There was two main aim for this year’s topic on “Japanese Studies and Transnationalism.” Theoretical and methodological on the one hand and empirical on the other. In the past decade, we have observed an emerging paradigm to comprehend our world from a global and transnational perspective, namely the “global turn.” On the one hand, this new paradigm initiated empirical studies that explore phenomena cutting across national borders. At the same time, more broadly, scholars considered it a pivotal approach that transforms our existing epistemological understanding of the world. In sociology, for example, scholars criticized “methodological nationalism” that modern sociology was heavily based on the nation-state framework and instead proposed to grasp society beyond national society. Then, how would the “global turn” impact area studies and Japanese studies? Since area studies is a field that directly explores the characteristics of nation-states and people living there, “global turn” can be even more critical and fundamentally challenge the identity of area studies. Hence, through the workshop, we thought to explore how actually do transnationalism possibly transformed Japanese studies.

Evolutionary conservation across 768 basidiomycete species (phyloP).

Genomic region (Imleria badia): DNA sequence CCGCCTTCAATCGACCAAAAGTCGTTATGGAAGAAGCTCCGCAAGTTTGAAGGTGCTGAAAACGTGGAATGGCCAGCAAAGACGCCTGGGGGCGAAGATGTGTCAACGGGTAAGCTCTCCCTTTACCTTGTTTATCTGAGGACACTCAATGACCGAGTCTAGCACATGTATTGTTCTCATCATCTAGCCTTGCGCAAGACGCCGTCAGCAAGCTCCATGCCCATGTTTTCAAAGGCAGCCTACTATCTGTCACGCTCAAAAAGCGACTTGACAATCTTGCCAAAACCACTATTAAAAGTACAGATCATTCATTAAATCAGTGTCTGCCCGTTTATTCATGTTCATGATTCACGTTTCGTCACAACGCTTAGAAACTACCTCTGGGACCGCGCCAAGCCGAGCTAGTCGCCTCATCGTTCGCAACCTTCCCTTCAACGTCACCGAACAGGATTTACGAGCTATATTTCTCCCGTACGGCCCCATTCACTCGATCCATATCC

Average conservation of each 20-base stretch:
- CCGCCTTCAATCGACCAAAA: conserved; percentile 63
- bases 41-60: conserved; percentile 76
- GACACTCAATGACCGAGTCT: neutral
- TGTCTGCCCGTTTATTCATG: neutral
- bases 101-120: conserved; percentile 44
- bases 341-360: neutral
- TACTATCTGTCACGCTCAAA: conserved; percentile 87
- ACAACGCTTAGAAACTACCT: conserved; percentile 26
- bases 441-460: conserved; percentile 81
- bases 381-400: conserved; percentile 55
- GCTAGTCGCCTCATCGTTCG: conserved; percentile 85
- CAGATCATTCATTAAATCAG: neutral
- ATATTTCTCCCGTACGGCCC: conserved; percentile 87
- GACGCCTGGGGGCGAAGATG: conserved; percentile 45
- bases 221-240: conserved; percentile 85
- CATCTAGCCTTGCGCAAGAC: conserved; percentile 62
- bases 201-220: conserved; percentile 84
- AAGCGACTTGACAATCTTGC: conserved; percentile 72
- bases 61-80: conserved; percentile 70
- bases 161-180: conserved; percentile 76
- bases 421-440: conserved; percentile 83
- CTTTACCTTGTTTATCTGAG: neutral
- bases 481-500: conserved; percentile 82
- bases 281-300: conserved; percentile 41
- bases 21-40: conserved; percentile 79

We have asked several scholars who would provide valuable insights into such a question. For Sandra Schaal, who has supported our past workshops, we have requested her to present on another topic based on a book she recently published in 2020. She has given us a fascinating presentation that revised our passive and negative image of Jyokōaishi (sad story of factory girls) and provided us with lively narratives of the Japanese silk mill workers as women with agency. On the other hand, the two other keynote speakers are scholars who have been writing about transnationalism and area studies in the US and Germany. Especially, Naoki Sakai has written essential works on how transnationalism would profoundly transform area studies. The title of his talk for our workshop was “Internationality and Transnationality: Translation and Area Studies.” Area studies developed in the US were based on “internationality” with a strong affinity with nation-state with a precondition of territory with a clear boundary and a world order based on pax-Americana. On the contrary, “transnationality” goes in the direction that invalidates such territorial space. Thus, “transnationality” grasps the borders more as a horizon that symbolizes the limit of visibility and marks the zone of transition toward space beyond visual accessibility. Based upon such notion, Sakai proposes transforming our world view from “internationality” to “transnationality” and deconstructing area studies based on the perspective from the latter. The other speaker Claudia Derichs provided us insights from a slightly different perspective, which was more on the methodological relevance of transnationalism. “Transregional studies” is an approach proposed to grasp layers of different relationships between the local, national and regional levels. Another approach she introduced was “Asia as a method” by Kuan-Hsing Chen, which proposes looking at societies in Asia from the concept of “Asia.” In a similar vein, there is also Yuzo Mizoguchi’s “China as methods” that attempt to transform the perspective of China. The “reverse the gaze” was Elisio Macamo’s fascinating approach to reverse the concepts to describe non-western society back to the West (e.g., “tribes”). Derichs has claimed the significance of looking at Japan and Asia through the transnational lens and how such an innovative perspective would overcome Eurocentrism.